The formation of corrosion products on Zn55Al coated steel has been investigated upon field exposures in a marine environment. The corrosion products consisted mainly of zinc aluminium hydroxy carbonate, Zn0.71Al0.29(OH)2(CO3)0.145·xH2O, zinc chloro sulfate (NaZn4(SO4)Cl(OH)6·6H2O), zinc hydroxy chloride, Zn5(OH)8Cl2·H2O and zinc hydroxy carbonate, Zn5(OH)6(CO3)2 were the first three phases were formed initially while zinc hydroxy carbonate Zn5(OH)6(CO3)2 was formed after prolonged exposure in more corrosive conditions. The initial corrosion product formation was due to selective corrosion of the zinc rich interdendritic areas of the coating resulting in a mixture of zinc and zinc aluminium corrosion products. © 2010 Elsevier Ltd.

Persson D.,Swerea Kimab Ab | Thierry D.,French Corrosion Institute | LeBozec N.,French Corrosion Institute | Prosek T.,French Corrosion Institute
Corrosion Science | Year: 2013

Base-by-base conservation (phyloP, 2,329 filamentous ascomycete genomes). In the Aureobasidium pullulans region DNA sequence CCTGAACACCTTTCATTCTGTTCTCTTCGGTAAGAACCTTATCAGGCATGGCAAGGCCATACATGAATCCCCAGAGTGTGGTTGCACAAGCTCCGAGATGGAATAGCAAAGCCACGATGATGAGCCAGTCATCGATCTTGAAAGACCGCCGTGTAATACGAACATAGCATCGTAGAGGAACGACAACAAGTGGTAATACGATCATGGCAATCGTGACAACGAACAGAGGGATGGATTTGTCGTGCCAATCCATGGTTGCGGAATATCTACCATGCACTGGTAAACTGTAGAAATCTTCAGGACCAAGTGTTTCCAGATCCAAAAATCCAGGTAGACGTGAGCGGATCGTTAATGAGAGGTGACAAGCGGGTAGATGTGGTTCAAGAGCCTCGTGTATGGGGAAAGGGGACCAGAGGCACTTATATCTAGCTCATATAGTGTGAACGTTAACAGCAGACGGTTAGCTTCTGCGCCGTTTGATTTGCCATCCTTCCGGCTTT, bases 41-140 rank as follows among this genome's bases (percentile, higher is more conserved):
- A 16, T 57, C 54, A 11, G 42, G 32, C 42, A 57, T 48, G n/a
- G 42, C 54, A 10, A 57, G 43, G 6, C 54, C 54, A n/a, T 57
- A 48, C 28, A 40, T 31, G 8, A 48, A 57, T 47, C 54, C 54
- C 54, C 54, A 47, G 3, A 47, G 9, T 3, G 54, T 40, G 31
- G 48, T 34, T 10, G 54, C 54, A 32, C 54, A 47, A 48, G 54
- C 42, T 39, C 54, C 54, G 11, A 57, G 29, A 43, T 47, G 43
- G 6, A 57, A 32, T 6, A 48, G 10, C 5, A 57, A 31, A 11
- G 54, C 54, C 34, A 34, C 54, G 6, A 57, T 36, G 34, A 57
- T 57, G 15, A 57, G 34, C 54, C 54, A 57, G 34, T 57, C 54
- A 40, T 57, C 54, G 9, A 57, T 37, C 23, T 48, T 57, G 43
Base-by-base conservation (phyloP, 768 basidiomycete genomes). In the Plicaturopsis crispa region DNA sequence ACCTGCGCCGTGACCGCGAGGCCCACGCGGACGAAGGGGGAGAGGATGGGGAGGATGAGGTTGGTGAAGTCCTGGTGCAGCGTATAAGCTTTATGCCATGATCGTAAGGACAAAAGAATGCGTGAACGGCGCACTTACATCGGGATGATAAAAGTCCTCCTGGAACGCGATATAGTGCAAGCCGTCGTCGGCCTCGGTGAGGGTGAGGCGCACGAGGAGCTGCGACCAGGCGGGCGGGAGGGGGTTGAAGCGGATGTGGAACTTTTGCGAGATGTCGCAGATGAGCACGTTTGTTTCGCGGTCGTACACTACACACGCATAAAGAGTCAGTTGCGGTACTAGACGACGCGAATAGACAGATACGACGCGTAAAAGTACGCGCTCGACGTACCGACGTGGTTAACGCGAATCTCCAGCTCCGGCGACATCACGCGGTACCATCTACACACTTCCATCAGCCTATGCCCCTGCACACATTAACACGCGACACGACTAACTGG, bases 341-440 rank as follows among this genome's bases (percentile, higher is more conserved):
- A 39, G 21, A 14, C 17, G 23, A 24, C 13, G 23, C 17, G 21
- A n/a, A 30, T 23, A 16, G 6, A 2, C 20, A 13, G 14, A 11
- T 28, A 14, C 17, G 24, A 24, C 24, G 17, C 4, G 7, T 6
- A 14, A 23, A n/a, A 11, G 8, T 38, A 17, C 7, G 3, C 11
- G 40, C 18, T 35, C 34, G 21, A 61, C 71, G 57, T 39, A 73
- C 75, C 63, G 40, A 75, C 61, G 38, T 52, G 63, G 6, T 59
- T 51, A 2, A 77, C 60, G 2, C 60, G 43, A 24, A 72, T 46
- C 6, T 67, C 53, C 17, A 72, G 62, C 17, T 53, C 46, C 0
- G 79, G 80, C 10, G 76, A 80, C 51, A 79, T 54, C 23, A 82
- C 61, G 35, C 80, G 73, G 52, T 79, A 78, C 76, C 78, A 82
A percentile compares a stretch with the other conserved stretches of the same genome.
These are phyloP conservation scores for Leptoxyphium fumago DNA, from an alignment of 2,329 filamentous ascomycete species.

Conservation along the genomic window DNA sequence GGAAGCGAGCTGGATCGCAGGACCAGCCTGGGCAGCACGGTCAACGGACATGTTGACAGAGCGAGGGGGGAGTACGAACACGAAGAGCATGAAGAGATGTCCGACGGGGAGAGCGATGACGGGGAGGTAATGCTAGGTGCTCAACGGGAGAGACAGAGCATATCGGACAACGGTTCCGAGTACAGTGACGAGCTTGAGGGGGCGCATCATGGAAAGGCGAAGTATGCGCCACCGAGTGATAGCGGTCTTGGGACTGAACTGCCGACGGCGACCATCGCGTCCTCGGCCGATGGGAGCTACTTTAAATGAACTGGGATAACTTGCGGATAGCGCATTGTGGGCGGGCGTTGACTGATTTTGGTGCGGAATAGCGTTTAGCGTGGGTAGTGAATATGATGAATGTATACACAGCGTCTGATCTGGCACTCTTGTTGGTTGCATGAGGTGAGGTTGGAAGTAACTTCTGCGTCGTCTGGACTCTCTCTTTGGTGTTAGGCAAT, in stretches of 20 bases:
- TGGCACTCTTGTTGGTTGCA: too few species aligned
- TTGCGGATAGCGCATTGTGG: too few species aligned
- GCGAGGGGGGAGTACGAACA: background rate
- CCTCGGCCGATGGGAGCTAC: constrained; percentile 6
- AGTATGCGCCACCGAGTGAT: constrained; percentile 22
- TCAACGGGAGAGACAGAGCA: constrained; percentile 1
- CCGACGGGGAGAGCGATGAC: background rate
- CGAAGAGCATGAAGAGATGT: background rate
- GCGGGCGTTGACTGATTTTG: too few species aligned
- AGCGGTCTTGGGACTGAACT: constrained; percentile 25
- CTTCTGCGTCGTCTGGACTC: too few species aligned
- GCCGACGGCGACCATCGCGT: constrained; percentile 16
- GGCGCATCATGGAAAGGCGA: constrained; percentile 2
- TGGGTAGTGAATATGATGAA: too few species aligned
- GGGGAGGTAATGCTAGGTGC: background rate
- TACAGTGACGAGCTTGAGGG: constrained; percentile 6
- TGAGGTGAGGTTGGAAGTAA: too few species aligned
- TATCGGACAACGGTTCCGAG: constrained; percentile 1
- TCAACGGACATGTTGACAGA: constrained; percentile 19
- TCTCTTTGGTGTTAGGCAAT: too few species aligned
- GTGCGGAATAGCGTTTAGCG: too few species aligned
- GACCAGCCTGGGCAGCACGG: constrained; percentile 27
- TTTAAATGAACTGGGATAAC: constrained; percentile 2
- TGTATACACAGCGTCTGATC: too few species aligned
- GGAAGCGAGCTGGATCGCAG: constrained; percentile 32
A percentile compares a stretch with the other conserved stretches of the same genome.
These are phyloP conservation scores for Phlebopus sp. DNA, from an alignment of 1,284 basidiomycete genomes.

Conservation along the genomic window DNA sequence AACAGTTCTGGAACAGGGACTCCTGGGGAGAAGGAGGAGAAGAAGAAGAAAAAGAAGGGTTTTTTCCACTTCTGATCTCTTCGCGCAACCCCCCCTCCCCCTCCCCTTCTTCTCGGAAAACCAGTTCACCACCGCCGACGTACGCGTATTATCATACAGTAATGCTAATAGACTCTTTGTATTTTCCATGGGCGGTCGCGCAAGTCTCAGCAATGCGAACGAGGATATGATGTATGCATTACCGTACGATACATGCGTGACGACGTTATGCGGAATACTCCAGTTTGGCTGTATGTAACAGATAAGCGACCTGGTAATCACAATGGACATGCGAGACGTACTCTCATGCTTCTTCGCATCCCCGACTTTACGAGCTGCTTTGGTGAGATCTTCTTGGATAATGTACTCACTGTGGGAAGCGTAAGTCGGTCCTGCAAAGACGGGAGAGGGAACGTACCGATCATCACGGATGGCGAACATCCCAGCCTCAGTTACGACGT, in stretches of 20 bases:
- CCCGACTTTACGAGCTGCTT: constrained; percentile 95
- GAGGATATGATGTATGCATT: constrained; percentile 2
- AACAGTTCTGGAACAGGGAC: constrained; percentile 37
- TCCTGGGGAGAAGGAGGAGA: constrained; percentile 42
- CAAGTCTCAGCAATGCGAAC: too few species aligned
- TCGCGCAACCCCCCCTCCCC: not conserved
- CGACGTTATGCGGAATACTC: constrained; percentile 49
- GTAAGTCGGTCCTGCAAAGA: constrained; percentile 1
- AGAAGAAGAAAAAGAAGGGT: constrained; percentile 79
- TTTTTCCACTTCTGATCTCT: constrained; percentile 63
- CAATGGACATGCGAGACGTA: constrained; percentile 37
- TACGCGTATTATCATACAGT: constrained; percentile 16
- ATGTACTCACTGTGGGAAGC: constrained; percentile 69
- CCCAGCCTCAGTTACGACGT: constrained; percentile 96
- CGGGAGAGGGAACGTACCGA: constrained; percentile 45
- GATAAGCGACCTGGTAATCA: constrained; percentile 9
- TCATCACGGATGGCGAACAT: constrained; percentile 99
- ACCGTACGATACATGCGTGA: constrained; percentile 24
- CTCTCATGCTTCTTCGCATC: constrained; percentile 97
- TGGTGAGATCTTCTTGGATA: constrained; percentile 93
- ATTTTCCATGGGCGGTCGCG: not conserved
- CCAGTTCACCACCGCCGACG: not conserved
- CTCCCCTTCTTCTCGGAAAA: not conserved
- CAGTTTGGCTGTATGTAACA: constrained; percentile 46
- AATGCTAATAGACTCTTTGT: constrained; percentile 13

NaCl induced atmospheric corrosion of ZnAl2Mg2 coated, electrogalvanised (EG) and hot dipped galvanised (HDG) steel was studied using in situ infrared reflection absorption spectroscopy, XRD and SEM. Initial corrosion leads to the formation of Mg/Al and Zn/Al layered double hydroxides (LDHs) on ZnAl2Mg2, due to the anodic dissolution of Zn-MgZn2 phases and cathodic oxygen reduction on Zn-Al-MgZn2, Al-phases and on zinc dendrites. In contrast to EG and HDG, were no ZnO and Zn5(OH)8Cl2{dot operator}H2O detected. This is explained by the buffering effect of Mg and Al which inhibit the ZnO formation, reduce the cathodic reaction and corrosion rate on ZnAl2Mg2. © 2013 Elsevier Ltd.